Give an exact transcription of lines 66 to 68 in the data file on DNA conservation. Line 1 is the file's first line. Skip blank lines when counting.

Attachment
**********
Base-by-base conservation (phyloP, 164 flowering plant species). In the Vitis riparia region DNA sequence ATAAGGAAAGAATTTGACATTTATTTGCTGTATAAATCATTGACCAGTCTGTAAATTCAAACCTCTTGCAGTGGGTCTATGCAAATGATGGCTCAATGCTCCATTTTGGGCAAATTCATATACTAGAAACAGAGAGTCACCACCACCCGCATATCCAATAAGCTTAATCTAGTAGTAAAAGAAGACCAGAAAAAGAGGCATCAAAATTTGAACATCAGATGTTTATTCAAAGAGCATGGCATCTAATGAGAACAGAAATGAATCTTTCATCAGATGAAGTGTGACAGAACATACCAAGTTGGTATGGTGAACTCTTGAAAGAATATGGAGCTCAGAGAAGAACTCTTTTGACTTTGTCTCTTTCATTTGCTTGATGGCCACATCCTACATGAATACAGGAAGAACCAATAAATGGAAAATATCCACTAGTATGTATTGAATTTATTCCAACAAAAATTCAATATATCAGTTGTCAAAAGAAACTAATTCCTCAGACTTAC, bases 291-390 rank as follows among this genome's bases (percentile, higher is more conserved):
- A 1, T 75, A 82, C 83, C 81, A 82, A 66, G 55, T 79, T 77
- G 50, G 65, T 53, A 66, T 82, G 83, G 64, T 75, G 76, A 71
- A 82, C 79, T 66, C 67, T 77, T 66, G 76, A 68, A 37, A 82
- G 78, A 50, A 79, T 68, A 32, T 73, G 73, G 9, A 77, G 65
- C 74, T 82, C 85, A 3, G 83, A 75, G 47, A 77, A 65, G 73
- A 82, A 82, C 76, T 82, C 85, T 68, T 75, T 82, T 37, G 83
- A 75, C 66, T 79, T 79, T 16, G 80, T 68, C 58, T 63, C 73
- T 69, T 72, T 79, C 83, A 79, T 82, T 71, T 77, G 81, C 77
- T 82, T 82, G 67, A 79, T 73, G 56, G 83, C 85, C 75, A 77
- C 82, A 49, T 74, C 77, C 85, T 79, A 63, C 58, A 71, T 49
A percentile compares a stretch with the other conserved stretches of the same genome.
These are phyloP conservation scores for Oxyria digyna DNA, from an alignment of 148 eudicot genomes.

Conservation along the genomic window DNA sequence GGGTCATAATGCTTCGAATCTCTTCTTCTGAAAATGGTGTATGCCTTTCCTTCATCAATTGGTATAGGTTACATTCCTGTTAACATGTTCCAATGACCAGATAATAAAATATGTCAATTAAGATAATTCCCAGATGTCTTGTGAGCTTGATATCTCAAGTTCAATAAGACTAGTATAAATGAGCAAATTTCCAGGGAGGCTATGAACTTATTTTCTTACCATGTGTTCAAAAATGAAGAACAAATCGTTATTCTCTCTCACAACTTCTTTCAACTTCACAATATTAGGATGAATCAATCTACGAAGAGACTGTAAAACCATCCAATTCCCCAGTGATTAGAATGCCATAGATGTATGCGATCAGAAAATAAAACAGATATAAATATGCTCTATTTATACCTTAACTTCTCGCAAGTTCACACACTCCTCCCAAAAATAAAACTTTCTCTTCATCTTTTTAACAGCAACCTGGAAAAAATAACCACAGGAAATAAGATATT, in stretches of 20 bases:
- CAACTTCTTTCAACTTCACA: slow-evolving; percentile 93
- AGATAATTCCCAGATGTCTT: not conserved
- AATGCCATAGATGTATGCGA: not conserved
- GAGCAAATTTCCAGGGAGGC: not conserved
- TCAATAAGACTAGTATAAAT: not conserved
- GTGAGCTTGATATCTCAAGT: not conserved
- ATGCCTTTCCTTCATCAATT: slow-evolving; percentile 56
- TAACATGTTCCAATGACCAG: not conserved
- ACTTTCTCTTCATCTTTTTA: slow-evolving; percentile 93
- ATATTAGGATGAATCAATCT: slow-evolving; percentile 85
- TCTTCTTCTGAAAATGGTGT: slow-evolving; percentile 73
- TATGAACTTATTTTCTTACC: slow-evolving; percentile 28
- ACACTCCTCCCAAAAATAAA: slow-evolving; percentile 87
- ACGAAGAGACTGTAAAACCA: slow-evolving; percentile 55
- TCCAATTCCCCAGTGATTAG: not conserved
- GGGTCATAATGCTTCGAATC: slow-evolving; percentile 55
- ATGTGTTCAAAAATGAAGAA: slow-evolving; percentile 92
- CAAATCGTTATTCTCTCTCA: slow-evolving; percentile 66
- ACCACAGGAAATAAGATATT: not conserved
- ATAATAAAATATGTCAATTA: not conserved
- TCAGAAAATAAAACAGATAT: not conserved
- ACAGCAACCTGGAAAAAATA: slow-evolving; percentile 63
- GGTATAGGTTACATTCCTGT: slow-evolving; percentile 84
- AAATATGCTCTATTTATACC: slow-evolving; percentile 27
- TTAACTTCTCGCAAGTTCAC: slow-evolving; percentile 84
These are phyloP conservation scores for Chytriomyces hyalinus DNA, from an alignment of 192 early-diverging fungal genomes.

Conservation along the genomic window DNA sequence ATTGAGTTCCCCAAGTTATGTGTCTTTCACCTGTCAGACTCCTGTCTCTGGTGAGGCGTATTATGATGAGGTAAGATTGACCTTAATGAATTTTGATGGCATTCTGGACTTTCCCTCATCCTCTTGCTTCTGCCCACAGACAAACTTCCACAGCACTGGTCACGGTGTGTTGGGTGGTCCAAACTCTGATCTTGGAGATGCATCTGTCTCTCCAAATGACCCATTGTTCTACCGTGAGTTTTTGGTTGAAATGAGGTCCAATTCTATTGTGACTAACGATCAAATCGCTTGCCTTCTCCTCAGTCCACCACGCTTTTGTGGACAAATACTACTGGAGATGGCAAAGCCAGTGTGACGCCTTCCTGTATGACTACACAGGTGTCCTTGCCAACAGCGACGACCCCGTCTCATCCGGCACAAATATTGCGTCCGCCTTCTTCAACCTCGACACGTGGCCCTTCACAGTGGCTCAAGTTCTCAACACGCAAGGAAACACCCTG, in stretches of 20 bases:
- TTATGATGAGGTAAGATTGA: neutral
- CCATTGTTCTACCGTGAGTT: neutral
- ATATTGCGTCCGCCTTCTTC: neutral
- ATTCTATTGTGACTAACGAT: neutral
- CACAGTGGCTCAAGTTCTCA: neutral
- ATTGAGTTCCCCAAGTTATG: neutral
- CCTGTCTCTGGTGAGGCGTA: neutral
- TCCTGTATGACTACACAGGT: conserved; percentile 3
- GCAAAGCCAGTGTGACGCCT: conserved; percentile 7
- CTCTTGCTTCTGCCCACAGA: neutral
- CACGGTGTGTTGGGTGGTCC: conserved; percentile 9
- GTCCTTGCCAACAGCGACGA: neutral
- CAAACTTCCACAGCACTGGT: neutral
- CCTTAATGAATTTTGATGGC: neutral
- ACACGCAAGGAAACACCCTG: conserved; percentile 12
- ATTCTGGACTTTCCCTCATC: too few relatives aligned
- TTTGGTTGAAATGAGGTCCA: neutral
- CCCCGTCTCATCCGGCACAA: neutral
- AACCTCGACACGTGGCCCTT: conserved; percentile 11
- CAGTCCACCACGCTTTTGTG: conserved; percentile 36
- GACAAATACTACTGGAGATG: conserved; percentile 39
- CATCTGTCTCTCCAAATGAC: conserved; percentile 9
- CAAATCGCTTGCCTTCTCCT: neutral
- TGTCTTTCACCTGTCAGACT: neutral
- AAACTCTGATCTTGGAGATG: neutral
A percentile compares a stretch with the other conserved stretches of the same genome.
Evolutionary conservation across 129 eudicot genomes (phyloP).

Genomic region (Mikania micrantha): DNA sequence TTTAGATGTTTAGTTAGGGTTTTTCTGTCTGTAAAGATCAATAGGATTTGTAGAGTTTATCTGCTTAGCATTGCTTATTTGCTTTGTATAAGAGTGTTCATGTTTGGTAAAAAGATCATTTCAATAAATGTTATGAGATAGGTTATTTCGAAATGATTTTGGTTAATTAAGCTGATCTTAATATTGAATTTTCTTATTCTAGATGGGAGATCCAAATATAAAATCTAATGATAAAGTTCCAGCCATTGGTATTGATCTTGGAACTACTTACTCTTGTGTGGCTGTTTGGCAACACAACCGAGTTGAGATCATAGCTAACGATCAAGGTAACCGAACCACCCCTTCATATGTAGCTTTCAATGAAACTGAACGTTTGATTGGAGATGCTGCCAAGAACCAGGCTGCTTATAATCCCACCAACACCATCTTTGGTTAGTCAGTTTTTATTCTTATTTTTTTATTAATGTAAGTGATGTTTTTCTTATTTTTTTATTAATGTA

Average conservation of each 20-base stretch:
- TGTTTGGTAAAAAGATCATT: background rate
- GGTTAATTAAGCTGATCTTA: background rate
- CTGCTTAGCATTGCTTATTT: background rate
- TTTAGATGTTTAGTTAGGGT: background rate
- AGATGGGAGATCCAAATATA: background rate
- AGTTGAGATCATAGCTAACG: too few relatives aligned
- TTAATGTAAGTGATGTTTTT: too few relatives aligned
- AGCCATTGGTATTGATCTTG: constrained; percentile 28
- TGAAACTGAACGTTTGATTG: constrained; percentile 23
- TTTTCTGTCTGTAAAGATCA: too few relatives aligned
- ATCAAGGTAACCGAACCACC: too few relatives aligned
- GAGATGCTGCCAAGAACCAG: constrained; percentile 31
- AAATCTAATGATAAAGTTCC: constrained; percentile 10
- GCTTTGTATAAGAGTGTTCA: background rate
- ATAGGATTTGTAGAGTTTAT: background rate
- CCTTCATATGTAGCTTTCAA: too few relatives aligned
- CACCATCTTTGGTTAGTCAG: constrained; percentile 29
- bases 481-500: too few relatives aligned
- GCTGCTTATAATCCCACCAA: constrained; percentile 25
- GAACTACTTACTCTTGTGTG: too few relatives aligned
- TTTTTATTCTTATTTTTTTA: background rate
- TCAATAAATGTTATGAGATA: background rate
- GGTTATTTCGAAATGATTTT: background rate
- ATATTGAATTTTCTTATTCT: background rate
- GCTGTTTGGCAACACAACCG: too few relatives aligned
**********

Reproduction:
- AAACTCTGATCTTGGAGATG: neutral
A percentile compares a stretch with the other conserved stretches of the same genome.
Evolutionary conservation across 129 eudicot genomes (phyloP).